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Anion redox processes in novel battery cathode materials investigated by soft X-ray spectroscopy
Uppsala University, Disciplinary Domain of Science and Technology, Physics, Department of Physics and Astronomy, Molecular and Condensed Matter Physics.
2019 (English)Doctoral thesis, comprehensive summary (Other academic)
Abstract [en]

This thesis presents experimental investigations of the electronic structure of emerging and novel cathode materials used in lithium- and sodium-ion batteries. The investigated materials include a range of oxide materials containing the elements nickel and manganese. Central goals are to find fundamental explanations for favorable, respectively, unfavorable electrochemical cycling behavior and to arrive at a better understanding of the roles that the different elemental constituents of the compounds play. The experiments are based on the application of X-ray Absorption Spectroscopy (XAS) and Resonant Inelastic X-ray Scattering (RIXS) in the soft X-ray region and have been performed at synchrotron radiation facilities such as The Advanced Light Source (USA), The Swiss Light Source (Switzerland) and SPring-8 (Japan).

 XAS and RIXS of spinel LiNi0.44Mn1.56O4 at the O K-edge as well as the Ni and Mn L-edges were measured for two different crystal structures, namely, transition-metal-ordered and -disordered, respectively. The results show that both Ni and O contribute strongly as redox centers for the charge compensation during electrochemical cycling. The Ni L-RIXS spectra show evidence of a more stable Ni--O bond in the disordered material.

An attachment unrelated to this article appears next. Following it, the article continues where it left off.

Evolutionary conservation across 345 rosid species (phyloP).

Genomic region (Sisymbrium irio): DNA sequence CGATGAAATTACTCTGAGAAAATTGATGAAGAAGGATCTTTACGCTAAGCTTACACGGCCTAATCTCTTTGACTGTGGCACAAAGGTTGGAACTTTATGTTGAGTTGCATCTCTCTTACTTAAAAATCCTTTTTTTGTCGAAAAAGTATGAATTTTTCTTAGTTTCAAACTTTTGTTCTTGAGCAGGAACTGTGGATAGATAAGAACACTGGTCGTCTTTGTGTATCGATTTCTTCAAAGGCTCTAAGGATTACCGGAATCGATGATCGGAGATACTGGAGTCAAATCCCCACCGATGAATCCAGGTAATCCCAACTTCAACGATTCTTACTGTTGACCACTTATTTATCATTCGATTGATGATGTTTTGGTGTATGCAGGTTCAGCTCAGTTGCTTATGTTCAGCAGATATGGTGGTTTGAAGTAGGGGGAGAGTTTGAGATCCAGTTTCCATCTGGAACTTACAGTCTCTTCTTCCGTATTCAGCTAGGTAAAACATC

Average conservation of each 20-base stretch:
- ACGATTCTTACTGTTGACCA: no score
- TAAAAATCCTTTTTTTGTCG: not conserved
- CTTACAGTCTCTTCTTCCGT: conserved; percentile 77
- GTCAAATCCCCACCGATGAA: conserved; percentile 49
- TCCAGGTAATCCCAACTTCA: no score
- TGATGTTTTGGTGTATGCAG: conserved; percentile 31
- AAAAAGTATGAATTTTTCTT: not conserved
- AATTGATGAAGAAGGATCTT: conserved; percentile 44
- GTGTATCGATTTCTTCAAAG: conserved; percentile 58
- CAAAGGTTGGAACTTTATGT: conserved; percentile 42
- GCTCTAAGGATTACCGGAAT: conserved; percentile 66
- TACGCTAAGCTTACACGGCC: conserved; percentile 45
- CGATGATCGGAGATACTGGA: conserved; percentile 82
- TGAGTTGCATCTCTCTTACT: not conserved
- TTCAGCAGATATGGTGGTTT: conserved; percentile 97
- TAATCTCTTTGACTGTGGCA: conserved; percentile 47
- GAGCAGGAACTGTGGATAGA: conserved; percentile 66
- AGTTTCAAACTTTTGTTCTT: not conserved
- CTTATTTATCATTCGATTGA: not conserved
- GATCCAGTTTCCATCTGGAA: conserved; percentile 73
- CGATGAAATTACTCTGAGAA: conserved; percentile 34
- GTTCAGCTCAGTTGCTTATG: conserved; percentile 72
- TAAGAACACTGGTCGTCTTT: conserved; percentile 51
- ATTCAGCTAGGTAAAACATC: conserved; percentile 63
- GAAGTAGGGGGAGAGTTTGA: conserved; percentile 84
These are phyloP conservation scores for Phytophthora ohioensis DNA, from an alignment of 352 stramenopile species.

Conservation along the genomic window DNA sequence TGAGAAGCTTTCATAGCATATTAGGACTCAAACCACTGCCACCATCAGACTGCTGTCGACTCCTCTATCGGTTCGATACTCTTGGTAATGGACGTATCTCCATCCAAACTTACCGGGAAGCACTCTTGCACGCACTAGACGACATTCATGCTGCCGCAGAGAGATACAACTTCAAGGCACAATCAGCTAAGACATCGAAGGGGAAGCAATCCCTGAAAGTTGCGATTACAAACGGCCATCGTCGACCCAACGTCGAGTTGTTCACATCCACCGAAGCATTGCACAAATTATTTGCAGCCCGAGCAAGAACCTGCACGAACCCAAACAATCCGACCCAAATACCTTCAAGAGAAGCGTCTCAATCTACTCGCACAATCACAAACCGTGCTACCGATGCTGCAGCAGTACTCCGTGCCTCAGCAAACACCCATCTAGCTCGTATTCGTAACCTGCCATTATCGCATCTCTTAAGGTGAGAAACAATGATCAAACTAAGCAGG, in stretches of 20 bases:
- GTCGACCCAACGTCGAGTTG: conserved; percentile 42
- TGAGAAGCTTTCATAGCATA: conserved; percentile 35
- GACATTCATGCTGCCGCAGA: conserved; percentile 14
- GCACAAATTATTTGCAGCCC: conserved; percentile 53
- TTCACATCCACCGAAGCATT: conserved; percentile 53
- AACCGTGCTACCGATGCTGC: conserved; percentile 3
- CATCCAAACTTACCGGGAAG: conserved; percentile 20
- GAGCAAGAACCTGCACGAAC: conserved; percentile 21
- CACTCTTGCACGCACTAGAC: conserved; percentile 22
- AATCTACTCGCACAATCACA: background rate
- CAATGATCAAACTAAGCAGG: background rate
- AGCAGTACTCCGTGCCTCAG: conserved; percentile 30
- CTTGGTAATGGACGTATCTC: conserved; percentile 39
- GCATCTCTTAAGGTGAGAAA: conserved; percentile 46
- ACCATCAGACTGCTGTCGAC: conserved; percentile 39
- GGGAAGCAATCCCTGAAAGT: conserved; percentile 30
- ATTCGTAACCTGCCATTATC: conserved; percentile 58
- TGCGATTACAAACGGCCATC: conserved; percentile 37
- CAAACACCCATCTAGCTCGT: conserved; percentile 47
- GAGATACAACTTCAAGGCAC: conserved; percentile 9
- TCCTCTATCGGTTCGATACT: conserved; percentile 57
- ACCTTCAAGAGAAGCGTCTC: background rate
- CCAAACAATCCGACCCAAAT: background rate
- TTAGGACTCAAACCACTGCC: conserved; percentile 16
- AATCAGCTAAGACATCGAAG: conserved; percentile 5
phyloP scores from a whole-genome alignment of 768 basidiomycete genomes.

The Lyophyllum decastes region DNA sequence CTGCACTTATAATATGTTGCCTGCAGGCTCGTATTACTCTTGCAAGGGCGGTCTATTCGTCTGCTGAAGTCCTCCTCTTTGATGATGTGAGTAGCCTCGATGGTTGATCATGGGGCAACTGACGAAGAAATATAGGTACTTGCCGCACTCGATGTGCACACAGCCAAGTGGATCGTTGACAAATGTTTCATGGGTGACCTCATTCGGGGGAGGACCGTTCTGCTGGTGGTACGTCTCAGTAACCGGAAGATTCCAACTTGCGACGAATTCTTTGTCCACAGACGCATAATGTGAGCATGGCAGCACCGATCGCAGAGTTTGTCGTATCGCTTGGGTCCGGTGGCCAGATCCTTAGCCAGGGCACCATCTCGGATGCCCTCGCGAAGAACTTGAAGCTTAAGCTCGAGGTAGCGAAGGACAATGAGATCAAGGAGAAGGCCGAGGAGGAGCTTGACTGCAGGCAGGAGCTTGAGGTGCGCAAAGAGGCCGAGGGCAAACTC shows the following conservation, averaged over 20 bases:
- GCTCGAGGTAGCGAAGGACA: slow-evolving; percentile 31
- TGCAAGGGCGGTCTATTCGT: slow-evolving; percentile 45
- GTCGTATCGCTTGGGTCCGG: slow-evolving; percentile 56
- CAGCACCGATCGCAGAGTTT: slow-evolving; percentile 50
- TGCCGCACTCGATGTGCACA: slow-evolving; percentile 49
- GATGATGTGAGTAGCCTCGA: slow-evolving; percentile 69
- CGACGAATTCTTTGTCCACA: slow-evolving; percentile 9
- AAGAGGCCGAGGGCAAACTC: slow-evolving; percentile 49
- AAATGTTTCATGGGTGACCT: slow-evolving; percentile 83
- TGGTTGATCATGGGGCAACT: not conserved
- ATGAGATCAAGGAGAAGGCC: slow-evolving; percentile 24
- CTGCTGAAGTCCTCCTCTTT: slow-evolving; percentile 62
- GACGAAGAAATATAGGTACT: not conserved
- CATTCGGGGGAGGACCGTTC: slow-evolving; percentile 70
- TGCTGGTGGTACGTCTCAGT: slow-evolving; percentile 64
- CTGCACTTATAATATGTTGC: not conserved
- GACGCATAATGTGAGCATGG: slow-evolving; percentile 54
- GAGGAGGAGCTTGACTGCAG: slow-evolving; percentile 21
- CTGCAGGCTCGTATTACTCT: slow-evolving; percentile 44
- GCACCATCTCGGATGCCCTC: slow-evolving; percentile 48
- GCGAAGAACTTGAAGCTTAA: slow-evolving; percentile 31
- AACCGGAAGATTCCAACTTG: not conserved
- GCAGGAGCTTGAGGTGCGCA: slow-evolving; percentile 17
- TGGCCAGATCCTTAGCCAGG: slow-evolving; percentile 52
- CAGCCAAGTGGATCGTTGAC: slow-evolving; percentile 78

In the layered manganese oxide materials Li[Li0.2Ni0.2Mn0.6]O2, Na0.67[Mg0.28Mn0.72]O2, and Na0.78[Li0.25Mn0.75]O2, as well as the disordered Li1.9Mn0.95O2.05F0.95 one observes that reversible O redox leads to two distinct features in O K-RIXS. Both features resonate in a narrow incident energy range suggesting that localized O hole states are formed, one close to the elastic peak and the other as a strong emission peak at an energy loss of about 8 eV. These features appear reversibly on the voltage plateau of the charge-discharge curve and can be used to identify a certain type of O redox reactions.

The work also includes investigations that compare two different compositions of the structurally related material Li2MnO3 grown epitaxially as thin films. Evidence is found for anionic activity during the initial cycle that is of a different kind than the above as no evidence for localized O holes is found. Instead, excess Li in the transition metal layer is shown to lead to a more rapid loss of covalency in the Mn--O bonds.

In short, this work presents some of the first explorations into the role of different types of anionic redox centers in cathodes, by means of XAS and RIXS thereby also demonstrating the utility and power of synchrotron based techniques for gaining atomic-level understanding of battery electrode materials.

Place, publisher, year, edition, pages